Siry traced the history of ideas about energy usage in architecture, especially those related to air condition from the era of the Great Depression, to the first efforts of energy conservation after World War II, the redirection of architecture following the energy crises of the 1970s and the contemporary idea of zero-energy buildings.

Art Studio Seniors Exhibit Theses at Zilkha

On April 6, artists and visitors gathered at the Ezra and Cecile Zilkha Gallery for a reception for week three of the Senior Thesis Exhibition. This week’s exhibition features work by seniors Sophie Becker, Casey Herrick, Samantha Ho, Gla, and Zach Scheinfeld from the Department of Art and Art History’s art studio program. The exhibition will be on display through April 10. (Photos by Hannah Norman ’16)

art_thesis_2016-0406152110

Casey Herrick’s senior thesis, “Safe Conduct.”

art_thesis_2016-0406153452

“Wednesday,” by Gla.

Rudensky’s Photos Featured in The New York Times

Ricky Preslar, who has undergone growth-attenuation therapy, in his bedroom. (Photo by Sasha Rudensky/For the New York Times.)

Ricky Preslar, who has undergone growth-attenuation therapy, in his bedroom. (Photo by Sasha Rudensky/For The New York Times)

Photographs by Sasha Rudensky ’01, assistant professor of art, are featured in the March 22 online edition of The New York Times. The images accompany an article “Should Parents of Children With Severe Disabilities Be Allowed to Stop Their Growth?

Rudensky’s images are of 9-year-old Ricky Preslar, who who underwent a controversial medical intervention known as growth-attenuation therapy. When children with intellectual and developmental disabilities enter adolescence and adulthood, the simple tasks of caring for them — dressing, toileting, bathing, holding and carrying — can become prohibitively difficult for parents. Arresting a child’s growth could benefit both child and parent. Ricky currently weighs 43 pounds and is 43 inches high.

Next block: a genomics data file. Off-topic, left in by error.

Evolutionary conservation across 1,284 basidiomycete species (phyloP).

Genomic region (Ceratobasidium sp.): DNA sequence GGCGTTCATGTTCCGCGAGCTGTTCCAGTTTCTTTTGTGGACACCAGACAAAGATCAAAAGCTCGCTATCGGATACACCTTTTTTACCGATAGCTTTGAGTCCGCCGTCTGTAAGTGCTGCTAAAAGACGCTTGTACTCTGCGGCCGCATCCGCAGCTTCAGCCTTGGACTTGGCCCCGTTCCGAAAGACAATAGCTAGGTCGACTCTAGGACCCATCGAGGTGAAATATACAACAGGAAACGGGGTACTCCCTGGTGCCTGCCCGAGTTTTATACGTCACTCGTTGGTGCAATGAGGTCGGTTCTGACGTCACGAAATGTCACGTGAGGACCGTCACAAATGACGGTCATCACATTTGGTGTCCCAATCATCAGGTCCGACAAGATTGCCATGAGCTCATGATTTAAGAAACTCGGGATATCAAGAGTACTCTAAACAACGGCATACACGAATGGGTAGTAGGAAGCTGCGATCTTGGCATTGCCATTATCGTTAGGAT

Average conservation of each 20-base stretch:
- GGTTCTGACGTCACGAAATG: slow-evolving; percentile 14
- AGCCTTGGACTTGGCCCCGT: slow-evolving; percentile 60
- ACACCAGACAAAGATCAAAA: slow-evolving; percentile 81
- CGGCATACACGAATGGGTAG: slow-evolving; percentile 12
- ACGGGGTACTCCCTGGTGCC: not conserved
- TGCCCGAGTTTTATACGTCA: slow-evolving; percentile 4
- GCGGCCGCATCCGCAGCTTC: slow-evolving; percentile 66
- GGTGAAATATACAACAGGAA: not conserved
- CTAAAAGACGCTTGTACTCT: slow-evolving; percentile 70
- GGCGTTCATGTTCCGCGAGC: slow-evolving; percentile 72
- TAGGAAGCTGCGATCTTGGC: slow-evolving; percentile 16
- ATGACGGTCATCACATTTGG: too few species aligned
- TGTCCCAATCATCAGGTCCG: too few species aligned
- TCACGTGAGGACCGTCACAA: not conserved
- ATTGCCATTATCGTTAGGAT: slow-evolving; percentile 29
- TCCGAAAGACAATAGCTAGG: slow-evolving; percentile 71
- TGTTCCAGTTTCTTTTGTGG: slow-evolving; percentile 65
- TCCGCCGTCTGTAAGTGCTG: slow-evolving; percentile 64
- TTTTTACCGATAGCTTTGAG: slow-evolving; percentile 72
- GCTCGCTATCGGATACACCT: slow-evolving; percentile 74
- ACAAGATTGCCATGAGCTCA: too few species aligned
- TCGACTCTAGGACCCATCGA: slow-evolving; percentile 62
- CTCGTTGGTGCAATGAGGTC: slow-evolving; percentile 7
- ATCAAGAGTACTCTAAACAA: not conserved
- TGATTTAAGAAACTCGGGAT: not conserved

From the time he was 4 until just shy of his 7th birthday, he received doses of estrogen high enough to stimulate the premature closing of the epiphyseal or “growth” plates, the thin wedges of cartilage found at the end of the long bones in children and adolescents.

Rudensky studied studio art and Russian literature at Wesleyan where she received a BA in 2001. She received her MFA in photography from Yale University in 2008. Her other photographs can be found online at http://www.sasharudensky.com.

The Preslar family at home. (Photo by Sasha Rudensky/For The New York Times).

The Preslar family at home. (Photo by Sasha Rudensky/For The New York Times).

Painting I Students Display Artwork in Usdan

Artwork by Painting I students is on display in Usdan University Center’s gallery this month.

Artwork by ARST 439 Painting I students is on display in Usdan University Center’s gallery this month. ARST 439, taught by Tula Telfair, professor of art, is an introductory oil painting class that stresses the fundamentals of formal structure: color, paint manipulation, composition and scale.

Artwork by Painting I students is on display in Usdan University Center’s gallery this month. Painting I was taught by Tula Telfair, professor of art.   Students include Ashlyn Drake ’18, Molly Fisher ’16, Sara Wallace-Lee ’18, Anna Sanford ’18, Ray Miao ’18, Phuong Le ’18, Celina Bernstein ’18, Tara Stone ’18, Arianna Tamaddon ’18, Ariel Ciccone ’16, Lizzie Zelter ’18.

The student artists include Ashlyn Drake ’18, Molly Fisher ’16, Sara Wallace-Lee ’18, Anna Sanford ’18, Ray Miao ’18, Phuong Le ’18, Celina Bernstein ’18, Tara Stone ’18, Arianna Tamaddon ’18, Ariel Ciccone ’16 and Lizzie Zelter ’18.

Sculpture, Digital Fabrication Students Display Art on Campus

cls_art_2015-1214142138

Several students are displaying their artwork around – and on – Wesleyan’s public spaces this month.

Students enrolled in Sculpture I and Studies in Computer-Based Modeling and Digital Fabrication displayed their art around the Center for the Art’s public spaces Dec. 12-16.

Sculpture I, taught by Professor of Art Jeffrey Schiff, is an introduction to seeing, thinking and working in three dimensions. Throughout the semester, the class examined three-dimensional space, form, materials and the associations they elicit. Through the sculptural processes of casting, carving and construction in a variety of media, students developed and communicated a personal vision in response to class assignments. Projects included janitorial supplies hanging in suspension, plastic color shapes making a stain-glass window, electronic components and wires in a complex network, hanging funereal urns with flowers, large sewn mice, mirrored boxes covered with artificial turf, lint filling the air holes in the cement, and more.